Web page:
Connecting the Dots Blog

Selecting the Workforce of Tomorrow: The Secret to Entry Level Hiring

When I first joined the forest products industry in the late 1980s, it took 20-25 years to attain a top job operating complex machinery. Now, we see employees moving into these same jobs in as little as three to five years. This shift in the labor force has a profound effect on hiring.

Focus On the Intermediate & Higher-Level Jobs

An organization is only as strong as the workforce that sustains it, so hiring decisions at all levels are critically important. Hiring managers and HR professionals always want to choose a candidate who is a good fit for the organization and possesses the ability to perform the required tasks. They want to invest in people with the abilities and motivations to make a lasting impact. Therefore, we advise our clients to never hire someone for an entry level operative job! Although hiring managers and HR place people in entry level jobs, they also set the bar, at selection, for intermediate and advanced level jobs. New hires in today’s organizations will be promoted more rapidly than has been customary.

Legal Considerations When Selecting Entry Level Operatives

Is it legal to set the bar for intermediate level jobs when selecting for entry level roles? Yes, higher level job selection is legal. According to the U.S. Uniform Guidelines on Employee Selection Procedures, Section 5: General Standards for Validity Studies-I, Use Of Selection Procedures For Higher Level Jobs states the following:

"If job progression structures are so established that employees will probably, within a reasonable period of time and in a majority of cases, progress to a higher level, it may be considered that the applicants are being evaluated for a job or jobs at the higher level." 

A "reasonable period of time" will vary for different jobs and employment situations but will seldom be more than 5 years.

3 Employment Skills Every Manufacturer Needs

According to Manpower Group’s 2019 white paper entitled "The Future Factory," almost half of the roles in manufacturing (49%) will need to change within three to five years as the industry transitions to becoming fully digital. In manufacturing, employers who thrive are those whose workforce is agile, can learn, and are motivated to succeed. To attain this high-quality workforce, manufacturers must master three employment skills:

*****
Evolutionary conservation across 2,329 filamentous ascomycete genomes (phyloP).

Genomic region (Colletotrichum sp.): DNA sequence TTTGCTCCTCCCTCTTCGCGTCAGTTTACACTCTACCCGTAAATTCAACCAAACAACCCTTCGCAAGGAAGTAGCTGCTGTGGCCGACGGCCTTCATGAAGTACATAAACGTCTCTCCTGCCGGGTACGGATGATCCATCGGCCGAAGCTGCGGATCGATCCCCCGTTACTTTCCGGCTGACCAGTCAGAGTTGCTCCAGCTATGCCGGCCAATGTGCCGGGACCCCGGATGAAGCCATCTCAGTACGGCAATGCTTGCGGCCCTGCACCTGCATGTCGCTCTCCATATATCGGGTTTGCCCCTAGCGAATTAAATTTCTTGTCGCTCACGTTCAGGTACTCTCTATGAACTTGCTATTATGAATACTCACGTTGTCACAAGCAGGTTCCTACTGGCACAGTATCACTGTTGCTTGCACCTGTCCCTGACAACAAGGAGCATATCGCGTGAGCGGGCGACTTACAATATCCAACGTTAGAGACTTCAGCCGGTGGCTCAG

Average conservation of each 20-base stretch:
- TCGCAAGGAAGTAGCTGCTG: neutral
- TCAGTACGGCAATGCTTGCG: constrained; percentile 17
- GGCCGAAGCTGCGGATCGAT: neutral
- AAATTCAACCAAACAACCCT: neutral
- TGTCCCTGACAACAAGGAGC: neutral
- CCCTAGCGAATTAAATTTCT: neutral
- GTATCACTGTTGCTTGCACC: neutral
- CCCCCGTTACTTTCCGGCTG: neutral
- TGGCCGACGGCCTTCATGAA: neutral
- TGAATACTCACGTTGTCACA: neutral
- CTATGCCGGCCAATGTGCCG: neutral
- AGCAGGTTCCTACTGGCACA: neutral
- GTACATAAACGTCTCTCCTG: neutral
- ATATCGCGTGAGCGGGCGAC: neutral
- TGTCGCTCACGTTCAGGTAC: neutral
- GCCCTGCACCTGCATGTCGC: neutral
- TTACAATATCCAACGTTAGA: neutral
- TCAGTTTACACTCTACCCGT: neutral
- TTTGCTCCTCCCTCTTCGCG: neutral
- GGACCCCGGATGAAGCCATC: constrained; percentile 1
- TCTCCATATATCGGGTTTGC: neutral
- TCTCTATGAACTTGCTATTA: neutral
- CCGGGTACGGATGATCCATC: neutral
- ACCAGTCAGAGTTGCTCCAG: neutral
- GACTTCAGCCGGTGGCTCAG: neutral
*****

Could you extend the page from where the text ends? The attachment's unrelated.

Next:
1. Recruitment - attract a large, diverse pool of candidates. See: “Recruitment Casting a-Wide Net to Fill the Applicant Pool

2. Selection - match candidates to current and future job requirements. We always tell our clients that performance is a function of ability and motivation/adaptation. Therefore, those doing hiring must rigorously assess:

      • Ability via carefully selected cognitive ability tests 
      • Motivation/adaptation via structured board interviews

See: "Why Settle for Subpar Performers Instead Follow the Lead of Pro Sports Smart Data"

3. Retention - to retain these highly motivated and highly able employees, employers must master the on-boarding process. This includes:

      • Planning for the new hire’s arrival by preparing their workspace, securing needed protective equipment, and obtaining important tools such as PC’s or email access etc.
      • Preparing and delivering structured orientation training
      • Providing clear performance expectations
      • Establishing a network of mentors or colleagues as support resources
      • Delivering ongoing feedback, coaching, and positive reinforcement
      • Providing opportunities for growth and development

Implications of the ‘Silver Tsunami’

Baby Boomers (those born between 1946 and 1964) are retiring or getting ready to retire, a phenomenon referred to as the “Silver TSpeed_of_Change_Acceleration 220211sunami.” (The illustration to the right highlights factors affecting today's work environment.)

For example, in one forest products facility where we worked, more than half of the workforce was over the age of 55. The breakdown was as follows: 17 percent were 55-59, 16 percent were 60-64, and 18 percent were 65 or older!

In an industry that typically has had very low turnover plus a seniority-based system to move to higher-level jobs, the implications of this Silver Tsunami are enormous.

Rapidly Evolving Jobs 

New people coming into facilities will need to possess the ability to learn their jobs more quickly, be able to move up to higher level jobs in a much shorter time, and learn these new, more cognitively complex jobs much faster than ever before.

A Key Mindset for Hiring

Hiring managers and HR professionals are advised to select candidates not simply for entry level positions, but also for future advancement. By doing so, they select team players who have the potential to deliver results, not just in their first role but also over time.

Entry-Level Employee Selection Strengthens An Organization

Everyone remembers the excitement of landing their first “real” job. Newcomers continue to break into the labor market, looking for gainful employment. Hiring managers and HR professionals have a valuable opportunity to welcome them to the workforce and set them up for a lengthy and rewarding career. Essentially, these hiring managers are making an investment in human potential. They invest in people with the abilities and motivations to make a lasting impact on the organization. The people hired for entry level jobs today are the foundation of tomorrow’s workforce. Hire wisely!

 



For over three decades, Mike has worked tirelessly internally as a Human Resources Manager and externally as a consultant perfecting the tools and precise methods to take the guesswork out of employee selection.

Read more posts by Michael Quinn